Check out the great write-up about our new paper and NASA grant published today!
Alice Bosco Santos and Cynthia Silveira wrote a great Nature blog post about our recent paper published in Nature Communications. Take a look to learn more about viral infection of sulfide oxidizing bacteria and implications of this work!
We were funded by NASA to study how natural populations viruses control photosynthetic sulfur bacteria. Research shows that bacteria in seawater or corals are strongly influenced by viruses. We think that the blooms of purple bacteria in anoxic lakes may also be influenced by viral communities. If correct, this would revolutionize our understanding of the conditions that promote or prevent microbial blooms. To date, most of the controls have thought to been sunlight and sulfide; however, viruses may be the hidden figures behind the persistence and activity of photosynthetic bacteria.
This project is with: Alice Bosco Santos (University of Lausanne), Cynthia Silveira (U Miami), Joe Werne (U Pittsburgh) and Molly O’Beirne (U Pittsburgh)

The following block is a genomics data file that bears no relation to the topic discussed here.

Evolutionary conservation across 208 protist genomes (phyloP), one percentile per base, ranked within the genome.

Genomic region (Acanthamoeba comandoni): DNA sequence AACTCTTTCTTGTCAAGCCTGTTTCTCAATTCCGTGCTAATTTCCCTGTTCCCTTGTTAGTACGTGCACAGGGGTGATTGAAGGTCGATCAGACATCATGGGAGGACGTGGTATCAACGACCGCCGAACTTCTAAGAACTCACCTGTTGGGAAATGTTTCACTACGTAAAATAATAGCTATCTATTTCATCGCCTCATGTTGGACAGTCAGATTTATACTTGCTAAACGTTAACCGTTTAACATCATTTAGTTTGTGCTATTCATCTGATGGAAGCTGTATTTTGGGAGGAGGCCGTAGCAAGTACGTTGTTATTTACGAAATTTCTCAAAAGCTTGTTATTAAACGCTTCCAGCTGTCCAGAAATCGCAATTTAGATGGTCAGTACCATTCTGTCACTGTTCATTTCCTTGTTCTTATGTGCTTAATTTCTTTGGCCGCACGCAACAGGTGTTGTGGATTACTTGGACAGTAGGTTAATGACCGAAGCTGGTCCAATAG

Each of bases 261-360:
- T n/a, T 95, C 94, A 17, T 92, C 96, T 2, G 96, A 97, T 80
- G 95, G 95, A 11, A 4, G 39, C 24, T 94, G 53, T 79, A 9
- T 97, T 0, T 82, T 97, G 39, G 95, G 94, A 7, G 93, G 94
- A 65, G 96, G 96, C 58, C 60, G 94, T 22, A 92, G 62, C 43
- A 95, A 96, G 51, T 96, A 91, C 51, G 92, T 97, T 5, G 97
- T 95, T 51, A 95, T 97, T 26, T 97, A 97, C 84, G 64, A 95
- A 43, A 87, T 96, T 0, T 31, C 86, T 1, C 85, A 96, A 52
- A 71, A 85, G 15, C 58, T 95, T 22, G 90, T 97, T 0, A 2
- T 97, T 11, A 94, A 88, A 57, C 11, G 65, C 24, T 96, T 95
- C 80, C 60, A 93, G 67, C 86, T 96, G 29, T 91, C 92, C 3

More about NASA Exobiology here
Bawi Sung and Nahum Gerezgher are both American Chemical Society Project SEED interns in our lab this summer. Bawi is studying Ordovician carbonates and Nahum is studying iron chemistry of a northern Indiana lake. Both are doing an awesome job.
Fotis did it again by winning a graduate research award from Sigma Xi.
Fotis was awarded a GSA summer research grant. Nice job!
Here I am demonstrating some hi-tech equipment for viewing the Great American Eclipse. The School of Science’s Eclipse Viewing Party was a lot of fun.
Check out more about the event here: https://news.iu.edu/stories/2017/08/iupui/inside/28-eclipse.html
Mauricio will join our lab group as a visiting scholar from the University of Campinas (UNICAMP), Brazil . He will to do geochemical analysis of Archean rock collected from Brazil.
I’m so stoked that our lab group just published “Midcontinental Native American population dynamics and late Holocene hydroclimate extremes” in Nature Scientific Reports.
It seems like ages ago when we first collected our sediment cores from Martin Lake in 2013.
You can download a free copy of the publication here:
IUPUI news release is here:
Midcontinental Native American population dynamics and late Holocene hydroclimate extremes. Broxton W. Bird, Jeremy J. Wilson, William P. Gilhooly III, Byron A. Steinman & Lucas Stamps. Scientific Reports 7, Article number: 41628 (2017) doi:10.1038/srep41628